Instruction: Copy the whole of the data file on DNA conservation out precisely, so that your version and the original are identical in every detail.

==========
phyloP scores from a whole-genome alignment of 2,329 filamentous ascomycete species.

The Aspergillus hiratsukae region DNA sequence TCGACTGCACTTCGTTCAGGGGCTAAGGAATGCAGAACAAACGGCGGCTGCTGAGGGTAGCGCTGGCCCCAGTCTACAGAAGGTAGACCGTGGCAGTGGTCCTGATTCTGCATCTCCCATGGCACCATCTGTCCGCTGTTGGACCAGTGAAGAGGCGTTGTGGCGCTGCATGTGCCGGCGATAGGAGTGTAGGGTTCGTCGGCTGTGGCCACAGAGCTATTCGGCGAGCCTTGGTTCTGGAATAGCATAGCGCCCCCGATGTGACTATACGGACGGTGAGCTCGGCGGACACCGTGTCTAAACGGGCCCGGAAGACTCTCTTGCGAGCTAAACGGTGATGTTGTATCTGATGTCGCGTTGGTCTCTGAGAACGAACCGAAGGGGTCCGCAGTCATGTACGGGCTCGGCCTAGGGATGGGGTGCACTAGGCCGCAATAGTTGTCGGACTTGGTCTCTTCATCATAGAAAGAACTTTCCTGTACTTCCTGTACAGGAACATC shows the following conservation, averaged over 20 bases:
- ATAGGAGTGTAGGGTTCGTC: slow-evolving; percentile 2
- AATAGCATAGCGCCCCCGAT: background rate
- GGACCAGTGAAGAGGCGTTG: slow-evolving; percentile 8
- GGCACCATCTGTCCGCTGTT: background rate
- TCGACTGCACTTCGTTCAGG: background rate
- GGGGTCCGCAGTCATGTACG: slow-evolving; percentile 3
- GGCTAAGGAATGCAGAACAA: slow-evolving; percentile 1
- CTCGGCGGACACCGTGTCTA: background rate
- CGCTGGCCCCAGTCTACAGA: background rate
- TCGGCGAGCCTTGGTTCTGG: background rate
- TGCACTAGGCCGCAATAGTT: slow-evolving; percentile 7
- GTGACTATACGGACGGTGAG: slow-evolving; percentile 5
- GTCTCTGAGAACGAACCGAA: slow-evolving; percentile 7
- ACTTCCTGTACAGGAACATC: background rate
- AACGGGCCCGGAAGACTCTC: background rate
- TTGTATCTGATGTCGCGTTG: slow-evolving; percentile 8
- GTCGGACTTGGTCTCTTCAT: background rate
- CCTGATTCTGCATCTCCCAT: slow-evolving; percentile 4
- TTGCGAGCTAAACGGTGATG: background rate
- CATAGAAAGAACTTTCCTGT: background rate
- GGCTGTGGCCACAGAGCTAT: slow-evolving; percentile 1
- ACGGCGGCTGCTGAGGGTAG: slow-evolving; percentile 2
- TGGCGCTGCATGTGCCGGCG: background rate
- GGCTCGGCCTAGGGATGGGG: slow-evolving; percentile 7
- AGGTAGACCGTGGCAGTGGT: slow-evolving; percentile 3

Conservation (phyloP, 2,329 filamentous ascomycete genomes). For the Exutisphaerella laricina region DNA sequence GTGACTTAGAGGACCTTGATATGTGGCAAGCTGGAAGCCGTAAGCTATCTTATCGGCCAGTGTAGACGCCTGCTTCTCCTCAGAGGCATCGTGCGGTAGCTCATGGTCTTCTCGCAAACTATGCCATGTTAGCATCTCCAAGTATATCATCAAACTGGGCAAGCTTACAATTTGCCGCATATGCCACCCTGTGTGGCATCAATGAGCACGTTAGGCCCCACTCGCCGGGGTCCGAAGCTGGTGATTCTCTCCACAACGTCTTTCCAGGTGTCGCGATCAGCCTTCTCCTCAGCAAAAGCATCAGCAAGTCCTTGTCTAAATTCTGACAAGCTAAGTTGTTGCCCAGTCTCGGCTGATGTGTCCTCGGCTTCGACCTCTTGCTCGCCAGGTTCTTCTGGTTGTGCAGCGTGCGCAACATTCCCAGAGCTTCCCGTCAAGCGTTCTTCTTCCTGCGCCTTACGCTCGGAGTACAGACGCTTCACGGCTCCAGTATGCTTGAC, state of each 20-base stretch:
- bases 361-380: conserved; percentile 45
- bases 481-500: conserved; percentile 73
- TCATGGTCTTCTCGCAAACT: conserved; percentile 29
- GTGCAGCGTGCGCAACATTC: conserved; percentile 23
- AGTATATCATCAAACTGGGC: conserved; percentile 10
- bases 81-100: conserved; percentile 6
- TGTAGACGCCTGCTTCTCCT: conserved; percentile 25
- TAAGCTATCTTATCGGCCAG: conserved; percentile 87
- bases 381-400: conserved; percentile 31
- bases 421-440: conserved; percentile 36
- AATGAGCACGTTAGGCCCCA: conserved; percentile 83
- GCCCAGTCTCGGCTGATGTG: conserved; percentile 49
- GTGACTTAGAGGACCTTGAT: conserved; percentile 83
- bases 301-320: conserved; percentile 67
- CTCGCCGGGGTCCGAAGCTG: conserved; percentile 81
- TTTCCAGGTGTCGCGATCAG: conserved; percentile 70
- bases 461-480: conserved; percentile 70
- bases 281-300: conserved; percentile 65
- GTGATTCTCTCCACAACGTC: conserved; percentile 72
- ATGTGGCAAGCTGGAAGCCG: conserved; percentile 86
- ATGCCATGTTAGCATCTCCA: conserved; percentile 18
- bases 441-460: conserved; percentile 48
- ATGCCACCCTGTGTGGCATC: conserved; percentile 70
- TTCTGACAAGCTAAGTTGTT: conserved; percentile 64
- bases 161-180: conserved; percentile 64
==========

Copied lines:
phyloP scores from a whole-genome alignment of 2,329 filamentous ascomycete species.

The Aspergillus hiratsukae region DNA sequence TCGACTGCACTTCGTTCAGGGGCTAAGGAATGCAGAACAAACGGCGGCTGCTGAGGGTAGCGCTGGCCCCAGTCTACAGAAGGTAGACCGTGGCAGTGGTCCTGATTCTGCATCTCCCATGGCACCATCTGTCCGCTGTTGGACCAGTGAAGAGGCGTTGTGGCGCTGCATGTGCCGGCGATAGGAGTGTAGGGTTCGTCGGCTGTGGCCACAGAGCTATTCGGCGAGCCTTGGTTCTGGAATAGCATAGCGCCCCCGATGTGACTATACGGACGGTGAGCTCGGCGGACACCGTGTCTAAACGGGCCCGGAAGACTCTCTTGCGAGCTAAACGGTGATGTTGTATCTGATGTCGCGTTGGTCTCTGAGAACGAACCGAAGGGGTCCGCAGTCATGTACGGGCTCGGCCTAGGGATGGGGTGCACTAGGCCGCAATAGTTGTCGGACTTGGTCTCTTCATCATAGAAAGAACTTTCCTGTACTTCCTGTACAGGAACATC shows the following conservation, averaged over 20 bases:
- ATAGGAGTGTAGGGTTCGTC: slow-evolving; percentile 2
- AATAGCATAGCGCCCCCGAT: background rate
- GGACCAGTGAAGAGGCGTTG: slow-evolving; percentile 8
- GGCACCATCTGTCCGCTGTT: background rate
- TCGACTGCACTTCGTTCAGG: background rate
- GGGGTCCGCAGTCATGTACG: slow-evolving; percentile 3
- GGCTAAGGAATGCAGAACAA: slow-evolving; percentile 1
- CTCGGCGGACACCGTGTCTA: background rate
- CGCTGGCCCCAGTCTACAGA: background rate
- TCGGCGAGCCTTGGTTCTGG: background rate
- TGCACTAGGCCGCAATAGTT: slow-evolving; percentile 7
- GTGACTATACGGACGGTGAG: slow-evolving; percentile 5
- GTCTCTGAGAACGAACCGAA: slow-evolving; percentile 7
- ACTTCCTGTACAGGAACATC: background rate
- AACGGGCCCGGAAGACTCTC: background rate
- TTGTATCTGATGTCGCGTTG: slow-evolving; percentile 8
- GTCGGACTTGGTCTCTTCAT: background rate
- CCTGATTCTGCATCTCCCAT: slow-evolving; percentile 4
- TTGCGAGCTAAACGGTGATG: background rate
- CATAGAAAGAACTTTCCTGT: background rate
- GGCTGTGGCCACAGAGCTAT: slow-evolving; percentile 1
- ACGGCGGCTGCTGAGGGTAG: slow-evolving; percentile 2
- TGGCGCTGCATGTGCCGGCG: background rate
- GGCTCGGCCTAGGGATGGGG: slow-evolving; percentile 7
- AGGTAGACCGTGGCAGTGGT: slow-evolving; percentile 3

Conservation (phyloP, 2,329 filamentous ascomycete genomes). For the Exutisphaerella laricina region DNA sequence GTGACTTAGAGGACCTTGATATGTGGCAAGCTGGAAGCCGTAAGCTATCTTATCGGCCAGTGTAGACGCCTGCTTCTCCTCAGAGGCATCGTGCGGTAGCTCATGGTCTTCTCGCAAACTATGCCATGTTAGCATCTCCAAGTATATCATCAAACTGGGCAAGCTTACAATTTGCCGCATATGCCACCCTGTGTGGCATCAATGAGCACGTTAGGCCCCACTCGCCGGGGTCCGAAGCTGGTGATTCTCTCCACAACGTCTTTCCAGGTGTCGCGATCAGCCTTCTCCTCAGCAAAAGCATCAGCAAGTCCTTGTCTAAATTCTGACAAGCTAAGTTGTTGCCCAGTCTCGGCTGATGTGTCCTCGGCTTCGACCTCTTGCTCGCCAGGTTCTTCTGGTTGTGCAGCGTGCGCAACATTCCCAGAGCTTCCCGTCAAGCGTTCTTCTTCCTGCGCCTTACGCTCGGAGTACAGACGCTTCACGGCTCCAGTATGCTTGAC, state of each 20-base stretch:
- bases 361-380: conserved; percentile 45
- bases 481-500: conserved; percentile 73
- TCATGGTCTTCTCGCAAACT: conserved; percentile 29
- GTGCAGCGTGCGCAACATTC: conserved; percentile 23
- AGTATATCATCAAACTGGGC: conserved; percentile 10
- bases 81-100: conserved; percentile 6
- TGTAGACGCCTGCTTCTCCT: conserved; percentile 25
- TAAGCTATCTTATCGGCCAG: conserved; percentile 87
- bases 381-400: conserved; percentile 31
- bases 421-440: conserved; percentile 36
- AATGAGCACGTTAGGCCCCA: conserved; percentile 83
- GCCCAGTCTCGGCTGATGTG: conserved; percentile 49
- GTGACTTAGAGGACCTTGAT: conserved; percentile 83
- bases 301-320: conserved; percentile 67
- CTCGCCGGGGTCCGAAGCTG: conserved; percentile 81
- TTTCCAGGTGTCGCGATCAG: conserved; percentile 70
- bases 461-480: conserved; percentile 70
- bases 281-300: conserved; percentile 65
- GTGATTCTCTCCACAACGTC: conserved; percentile 72
- ATGTGGCAAGCTGGAAGCCG: conserved; percentile 86
- ATGCCATGTTAGCATCTCCA: conserved; percentile 18
- bases 441-460: conserved; percentile 48
- ATGCCACCCTGTGTGGCATC: conserved; percentile 70
- TTCTGACAAGCTAAGTTGTT: conserved; percentile 64
- bases 161-180: conserved; percentile 64